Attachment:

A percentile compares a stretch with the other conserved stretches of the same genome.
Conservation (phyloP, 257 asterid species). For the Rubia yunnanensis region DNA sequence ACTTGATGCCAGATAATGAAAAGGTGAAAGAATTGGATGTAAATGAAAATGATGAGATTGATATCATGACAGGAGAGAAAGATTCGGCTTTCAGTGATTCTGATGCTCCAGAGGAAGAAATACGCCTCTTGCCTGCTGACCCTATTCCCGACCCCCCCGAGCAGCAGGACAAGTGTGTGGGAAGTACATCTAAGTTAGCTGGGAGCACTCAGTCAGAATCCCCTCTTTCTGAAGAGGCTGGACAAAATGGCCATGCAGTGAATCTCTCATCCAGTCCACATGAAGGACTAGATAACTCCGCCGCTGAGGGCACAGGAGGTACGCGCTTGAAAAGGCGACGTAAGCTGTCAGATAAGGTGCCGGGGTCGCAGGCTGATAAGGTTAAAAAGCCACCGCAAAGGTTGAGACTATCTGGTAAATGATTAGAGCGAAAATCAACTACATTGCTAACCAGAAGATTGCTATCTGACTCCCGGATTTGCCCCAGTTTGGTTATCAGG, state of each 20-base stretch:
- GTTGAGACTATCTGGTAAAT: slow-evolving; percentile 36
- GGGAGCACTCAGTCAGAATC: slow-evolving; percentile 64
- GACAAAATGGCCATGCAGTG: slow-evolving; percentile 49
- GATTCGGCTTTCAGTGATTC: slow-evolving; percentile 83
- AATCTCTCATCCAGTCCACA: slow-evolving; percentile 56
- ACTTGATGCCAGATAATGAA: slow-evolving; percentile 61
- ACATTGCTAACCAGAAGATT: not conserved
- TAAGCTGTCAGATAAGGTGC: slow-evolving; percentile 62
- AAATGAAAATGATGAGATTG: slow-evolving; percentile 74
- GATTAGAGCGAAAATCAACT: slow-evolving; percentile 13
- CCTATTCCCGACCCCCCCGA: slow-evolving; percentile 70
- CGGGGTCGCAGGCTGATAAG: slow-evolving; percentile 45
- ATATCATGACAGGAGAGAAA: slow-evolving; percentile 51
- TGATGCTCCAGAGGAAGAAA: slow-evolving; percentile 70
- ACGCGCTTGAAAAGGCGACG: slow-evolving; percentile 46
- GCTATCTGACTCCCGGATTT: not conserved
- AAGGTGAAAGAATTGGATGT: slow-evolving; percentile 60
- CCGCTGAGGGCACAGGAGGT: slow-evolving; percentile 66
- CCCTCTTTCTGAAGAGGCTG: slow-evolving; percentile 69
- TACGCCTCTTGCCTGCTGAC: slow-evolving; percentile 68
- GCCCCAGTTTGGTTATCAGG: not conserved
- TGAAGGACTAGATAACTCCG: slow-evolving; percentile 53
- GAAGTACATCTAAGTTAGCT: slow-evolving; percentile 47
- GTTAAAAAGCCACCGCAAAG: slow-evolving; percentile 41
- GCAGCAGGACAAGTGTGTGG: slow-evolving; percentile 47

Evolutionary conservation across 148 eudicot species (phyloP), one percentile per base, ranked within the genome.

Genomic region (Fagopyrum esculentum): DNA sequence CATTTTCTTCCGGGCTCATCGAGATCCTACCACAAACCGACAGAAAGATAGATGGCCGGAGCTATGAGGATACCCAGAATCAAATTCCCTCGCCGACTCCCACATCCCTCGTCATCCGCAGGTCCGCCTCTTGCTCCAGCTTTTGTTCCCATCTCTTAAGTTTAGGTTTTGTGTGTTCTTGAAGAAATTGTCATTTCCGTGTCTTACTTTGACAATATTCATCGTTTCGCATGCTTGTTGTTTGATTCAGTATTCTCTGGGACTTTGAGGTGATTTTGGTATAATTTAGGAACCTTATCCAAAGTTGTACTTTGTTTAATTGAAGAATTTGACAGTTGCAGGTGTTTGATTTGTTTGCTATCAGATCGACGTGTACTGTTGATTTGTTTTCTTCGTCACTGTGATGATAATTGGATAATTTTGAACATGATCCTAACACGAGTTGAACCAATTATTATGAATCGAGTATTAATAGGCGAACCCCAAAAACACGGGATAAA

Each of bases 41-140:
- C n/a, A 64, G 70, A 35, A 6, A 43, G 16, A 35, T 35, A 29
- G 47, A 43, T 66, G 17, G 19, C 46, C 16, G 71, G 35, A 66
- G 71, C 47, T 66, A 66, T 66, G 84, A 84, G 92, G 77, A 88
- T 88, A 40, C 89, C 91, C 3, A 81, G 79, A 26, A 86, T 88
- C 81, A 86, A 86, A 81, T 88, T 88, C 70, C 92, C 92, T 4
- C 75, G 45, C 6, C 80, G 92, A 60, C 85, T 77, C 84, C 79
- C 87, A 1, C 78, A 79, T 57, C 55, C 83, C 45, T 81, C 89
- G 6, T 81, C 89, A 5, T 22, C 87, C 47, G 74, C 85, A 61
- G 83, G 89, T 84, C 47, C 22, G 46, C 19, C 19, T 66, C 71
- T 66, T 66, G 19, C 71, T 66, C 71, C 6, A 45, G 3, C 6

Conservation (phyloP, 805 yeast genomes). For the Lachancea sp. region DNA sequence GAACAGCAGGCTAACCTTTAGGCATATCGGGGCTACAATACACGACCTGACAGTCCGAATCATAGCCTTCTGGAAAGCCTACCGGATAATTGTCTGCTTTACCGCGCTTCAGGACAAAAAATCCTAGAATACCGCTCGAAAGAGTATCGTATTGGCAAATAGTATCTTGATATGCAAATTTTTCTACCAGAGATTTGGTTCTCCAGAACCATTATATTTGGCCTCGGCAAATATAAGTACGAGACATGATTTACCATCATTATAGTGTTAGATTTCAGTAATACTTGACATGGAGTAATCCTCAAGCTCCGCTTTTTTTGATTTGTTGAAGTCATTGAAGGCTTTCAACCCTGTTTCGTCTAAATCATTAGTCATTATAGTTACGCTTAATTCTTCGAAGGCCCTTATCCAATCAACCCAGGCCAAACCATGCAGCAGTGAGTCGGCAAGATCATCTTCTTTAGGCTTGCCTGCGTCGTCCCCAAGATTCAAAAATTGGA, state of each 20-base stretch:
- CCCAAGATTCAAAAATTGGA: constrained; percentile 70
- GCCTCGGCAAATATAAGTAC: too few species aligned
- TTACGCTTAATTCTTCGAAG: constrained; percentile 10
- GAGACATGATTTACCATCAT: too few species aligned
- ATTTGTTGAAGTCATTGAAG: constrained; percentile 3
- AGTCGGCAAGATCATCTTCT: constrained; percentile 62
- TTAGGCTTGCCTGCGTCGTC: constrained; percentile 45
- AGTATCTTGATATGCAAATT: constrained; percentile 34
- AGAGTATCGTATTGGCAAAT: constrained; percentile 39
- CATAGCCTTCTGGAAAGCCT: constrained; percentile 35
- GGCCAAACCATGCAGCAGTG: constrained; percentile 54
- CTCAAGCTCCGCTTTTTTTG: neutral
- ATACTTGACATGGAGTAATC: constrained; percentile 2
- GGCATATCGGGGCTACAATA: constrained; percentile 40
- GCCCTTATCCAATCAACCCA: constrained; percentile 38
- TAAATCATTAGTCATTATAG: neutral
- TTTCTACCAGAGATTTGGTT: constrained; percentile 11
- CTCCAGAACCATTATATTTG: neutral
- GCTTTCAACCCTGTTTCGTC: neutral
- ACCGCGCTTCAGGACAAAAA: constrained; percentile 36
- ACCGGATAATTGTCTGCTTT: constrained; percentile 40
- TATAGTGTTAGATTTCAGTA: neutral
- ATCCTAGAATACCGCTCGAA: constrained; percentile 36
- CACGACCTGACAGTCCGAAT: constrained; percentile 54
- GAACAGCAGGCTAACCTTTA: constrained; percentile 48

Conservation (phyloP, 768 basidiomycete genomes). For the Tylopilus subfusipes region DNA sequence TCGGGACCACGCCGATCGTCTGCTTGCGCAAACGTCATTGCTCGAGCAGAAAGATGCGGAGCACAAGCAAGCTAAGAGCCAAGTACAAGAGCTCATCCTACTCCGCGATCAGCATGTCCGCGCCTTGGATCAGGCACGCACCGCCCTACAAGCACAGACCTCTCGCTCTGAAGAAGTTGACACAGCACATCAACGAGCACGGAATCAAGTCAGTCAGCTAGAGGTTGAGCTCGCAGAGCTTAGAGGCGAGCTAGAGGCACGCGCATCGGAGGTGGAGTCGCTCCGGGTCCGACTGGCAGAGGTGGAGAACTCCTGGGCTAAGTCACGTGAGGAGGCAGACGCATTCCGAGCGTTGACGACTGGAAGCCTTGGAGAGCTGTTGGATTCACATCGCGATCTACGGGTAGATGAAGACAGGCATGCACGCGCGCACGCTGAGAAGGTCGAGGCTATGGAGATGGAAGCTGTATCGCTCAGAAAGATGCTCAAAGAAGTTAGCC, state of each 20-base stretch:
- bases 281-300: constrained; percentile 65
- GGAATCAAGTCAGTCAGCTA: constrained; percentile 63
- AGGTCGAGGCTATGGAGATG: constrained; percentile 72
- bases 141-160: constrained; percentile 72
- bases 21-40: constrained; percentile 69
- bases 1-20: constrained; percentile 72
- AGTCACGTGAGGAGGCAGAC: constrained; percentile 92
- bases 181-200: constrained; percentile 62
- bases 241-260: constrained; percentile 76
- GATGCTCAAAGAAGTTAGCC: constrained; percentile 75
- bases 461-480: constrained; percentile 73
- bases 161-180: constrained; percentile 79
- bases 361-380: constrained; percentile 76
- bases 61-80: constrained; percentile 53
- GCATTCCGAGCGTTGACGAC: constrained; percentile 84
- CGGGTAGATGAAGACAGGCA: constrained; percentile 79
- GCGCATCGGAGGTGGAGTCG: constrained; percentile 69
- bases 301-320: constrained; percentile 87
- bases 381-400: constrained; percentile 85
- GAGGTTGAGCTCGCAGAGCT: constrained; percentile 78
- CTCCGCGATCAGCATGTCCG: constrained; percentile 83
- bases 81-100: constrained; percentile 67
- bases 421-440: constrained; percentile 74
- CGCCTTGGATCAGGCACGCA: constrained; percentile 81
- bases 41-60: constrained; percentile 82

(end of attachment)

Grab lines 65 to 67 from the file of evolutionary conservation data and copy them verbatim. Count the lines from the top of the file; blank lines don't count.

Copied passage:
- CACGACCTGACAGTCCGAAT: constrained; percentile 54
- GAACAGCAGGCTAACCTTTA: constrained; percentile 48

Conservation (phyloP, 768 basidiomycete genomes). For the Tylopilus subfusipes region DNA sequence TCGGGACCACGCCGATCGTCTGCTTGCGCAAACGTCATTGCTCGAGCAGAAAGATGCGGAGCACAAGCAAGCTAAGAGCCAAGTACAAGAGCTCATCCTACTCCGCGATCAGCATGTCCGCGCCTTGGATCAGGCACGCACCGCCCTACAAGCACAGACCTCTCGCTCTGAAGAAGTTGACACAGCACATCAACGAGCACGGAATCAAGTCAGTCAGCTAGAGGTTGAGCTCGCAGAGCTTAGAGGCGAGCTAGAGGCACGCGCATCGGAGGTGGAGTCGCTCCGGGTCCGACTGGCAGAGGTGGAGAACTCCTGGGCTAAGTCACGTGAGGAGGCAGACGCATTCCGAGCGTTGACGACTGGAAGCCTTGGAGAGCTGTTGGATTCACATCGCGATCTACGGGTAGATGAAGACAGGCATGCACGCGCGCACGCTGAGAAGGTCGAGGCTATGGAGATGGAAGCTGTATCGCTCAGAAAGATGCTCAAAGAAGTTAGCC, state of each 20-base stretch: